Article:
Last week, during an appearance by Ambassador Richard Holbrooke at the Brookings Institution, I had a chance to ask him a key question about the war, concerning the Pakistan-Taliban alliance. Oddly enough, in his answer, Holbrooke — who is the US special representative for Afghanistan and Pakistan, said that discussion of how to defeat the opponents of the US in Afghanistan shouldn’t be conducted "in public." Here the transcript of the exchange:
DREYFUSS "Good afternoon, Ambassador. I’m Bob Dreyfuss with The Nation magazine. … Isn’t it true that the Pakistani military and ISI is still to this day giving significant support to the very enemies that we’re fighting, the Taliban, Hekmatyar, Haqqani? And that if we squeeze [Pakistan] too hard on this that they could cut off our ability to supply our forces logistically so that we’re kind of hostage to the Taliban’s main supporter which we depend on in order to supply our forces in Afghanistan. Isn’t that the central paradox you’re facing?"
MR. HOLBROOKE "This is of course a much debated question, Bob, and all I can say is you’re welcome to your interpretations of what happens, but I do not believe we are hostage as you put it. It is true that well over 50 percent of our supplies into Afghanistan come in over the Khyber Pass and that’s a difficult piece of logistical resupply. It’s the longest logistical resupply in the history of the United States military. I’ve sat down with the logisticians, the logistics officers in the field and talked to them about the immense difficulties of bringing things in,although we are diversifying. But I don’t see the hostage issue.
"As for the question of Haqqani and Hekmatyar groups, we are deeply concerned about the activities of these groups. The Haqqani group straddles the border and is responsible for some of the most serious events that take the lives and injure American and allied forces. There is no question about that. We have discussed this and looked for ways to deal with it and I see signs of movement forward, but I think with all respect to all of you that continued discussion of this issue in public works against the goal which I know all of you share in this room which is a reduction in the risk to our American forces in Afghanistan."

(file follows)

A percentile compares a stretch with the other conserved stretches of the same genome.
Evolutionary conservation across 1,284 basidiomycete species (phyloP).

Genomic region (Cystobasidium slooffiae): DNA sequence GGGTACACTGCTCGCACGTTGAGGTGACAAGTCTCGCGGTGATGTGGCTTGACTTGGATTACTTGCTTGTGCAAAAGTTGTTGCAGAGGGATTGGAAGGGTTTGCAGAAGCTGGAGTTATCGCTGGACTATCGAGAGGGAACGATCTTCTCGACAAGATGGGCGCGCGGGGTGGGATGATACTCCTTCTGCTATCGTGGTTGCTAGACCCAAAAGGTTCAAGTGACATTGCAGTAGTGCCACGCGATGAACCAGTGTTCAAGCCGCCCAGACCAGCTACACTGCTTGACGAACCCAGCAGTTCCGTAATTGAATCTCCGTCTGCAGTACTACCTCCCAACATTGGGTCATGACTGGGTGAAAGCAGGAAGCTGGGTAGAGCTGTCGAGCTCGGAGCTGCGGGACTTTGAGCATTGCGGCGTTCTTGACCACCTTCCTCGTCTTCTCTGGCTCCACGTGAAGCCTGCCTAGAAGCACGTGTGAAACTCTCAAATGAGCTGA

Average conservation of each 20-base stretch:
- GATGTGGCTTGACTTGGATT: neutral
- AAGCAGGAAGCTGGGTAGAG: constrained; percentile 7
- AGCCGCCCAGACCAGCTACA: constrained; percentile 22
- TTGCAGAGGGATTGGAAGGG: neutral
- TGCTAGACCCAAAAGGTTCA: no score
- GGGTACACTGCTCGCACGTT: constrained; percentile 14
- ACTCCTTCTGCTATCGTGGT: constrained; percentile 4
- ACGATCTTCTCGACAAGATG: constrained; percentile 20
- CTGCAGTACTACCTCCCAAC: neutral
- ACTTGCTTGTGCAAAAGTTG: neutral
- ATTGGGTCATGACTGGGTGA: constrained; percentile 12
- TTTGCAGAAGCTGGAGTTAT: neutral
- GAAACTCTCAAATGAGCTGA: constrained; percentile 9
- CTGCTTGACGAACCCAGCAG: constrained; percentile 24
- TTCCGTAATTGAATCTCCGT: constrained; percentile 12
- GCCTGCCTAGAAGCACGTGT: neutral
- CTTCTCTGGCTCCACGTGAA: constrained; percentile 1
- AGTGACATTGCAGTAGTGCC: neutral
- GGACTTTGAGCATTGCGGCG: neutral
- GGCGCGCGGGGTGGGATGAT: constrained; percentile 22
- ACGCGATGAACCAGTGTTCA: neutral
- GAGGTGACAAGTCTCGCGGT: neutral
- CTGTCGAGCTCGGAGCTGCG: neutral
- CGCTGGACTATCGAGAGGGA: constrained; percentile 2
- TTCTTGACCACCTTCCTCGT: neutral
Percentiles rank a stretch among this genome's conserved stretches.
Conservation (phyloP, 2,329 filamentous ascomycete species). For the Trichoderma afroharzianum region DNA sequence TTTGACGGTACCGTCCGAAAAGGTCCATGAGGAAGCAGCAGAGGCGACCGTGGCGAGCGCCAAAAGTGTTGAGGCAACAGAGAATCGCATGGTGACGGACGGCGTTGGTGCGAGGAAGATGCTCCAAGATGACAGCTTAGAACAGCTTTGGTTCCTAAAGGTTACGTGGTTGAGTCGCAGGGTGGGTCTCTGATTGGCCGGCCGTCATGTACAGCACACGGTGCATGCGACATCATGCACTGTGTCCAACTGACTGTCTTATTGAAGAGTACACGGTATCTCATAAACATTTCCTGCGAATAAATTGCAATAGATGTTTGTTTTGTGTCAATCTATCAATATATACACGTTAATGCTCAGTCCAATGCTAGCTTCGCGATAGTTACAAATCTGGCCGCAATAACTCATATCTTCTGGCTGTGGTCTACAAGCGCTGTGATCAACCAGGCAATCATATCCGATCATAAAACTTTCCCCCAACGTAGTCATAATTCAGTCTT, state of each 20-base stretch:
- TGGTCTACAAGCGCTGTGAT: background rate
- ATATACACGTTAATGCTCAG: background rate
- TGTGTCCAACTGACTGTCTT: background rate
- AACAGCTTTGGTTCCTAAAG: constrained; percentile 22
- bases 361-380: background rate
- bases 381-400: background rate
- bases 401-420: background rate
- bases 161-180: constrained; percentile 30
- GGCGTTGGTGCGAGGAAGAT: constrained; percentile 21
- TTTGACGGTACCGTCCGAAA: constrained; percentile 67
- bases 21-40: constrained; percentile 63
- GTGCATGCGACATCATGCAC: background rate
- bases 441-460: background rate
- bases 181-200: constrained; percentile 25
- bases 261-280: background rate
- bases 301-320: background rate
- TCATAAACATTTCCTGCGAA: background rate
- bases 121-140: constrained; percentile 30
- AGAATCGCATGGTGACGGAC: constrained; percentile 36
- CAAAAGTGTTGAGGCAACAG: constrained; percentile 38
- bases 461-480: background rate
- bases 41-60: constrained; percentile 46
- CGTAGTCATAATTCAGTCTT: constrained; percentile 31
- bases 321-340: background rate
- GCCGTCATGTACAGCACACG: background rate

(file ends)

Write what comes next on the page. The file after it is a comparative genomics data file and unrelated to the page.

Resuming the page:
You’ll note that Holbrooke ignored completely my reference to Pakistani support for the Taliban. And he said that the issue of fighters associated with Gulbuddin Hekmaytar, a leader of the US-sponsored 1980s jihad against the USSR, and the Haqqanis, heirs to another leader of that earlier Afghan war, is something best not discussed "in public."
Of course, US officials tread very carefully when dealing with the issue of Pakistan’s support for the Taliban, Hekmatyar, and the Haqqanis. As I said in my question to Holbrooke, the fact that Pakistan, our key ally in the war, is also the chief supporter of our enemy, is a weird paradox. It’s as if, during the war in Vietnam, we were fighting the Viet Cong in southern Vietnam while at the same time supporting the government of North Vietnam in Hanoi.
The Obama administration apparently believes that it can wean Pakistan away from its Afghan allies. It’s true that some of the civilian elements of Pakistan’s governing elite despise the Taliban and, like Pakistan’s current ambassador to the United States, also despise fundamentalist Islam. But to Pakistan’s army and its intelligence service, the ISI, the Taliban are a useful tool, and one that they are not likely to surrender. Most of Pakistan’s generals and spies are not hard-core Islamic fundamentalists, of course. They’re well educated, urbane, whisky-drinking, skirt-chasing military officers. But, holding their noses, they use the Taliban as a way of projecting Pakistan’s influence in Afghanistan and, they hope, central Asia.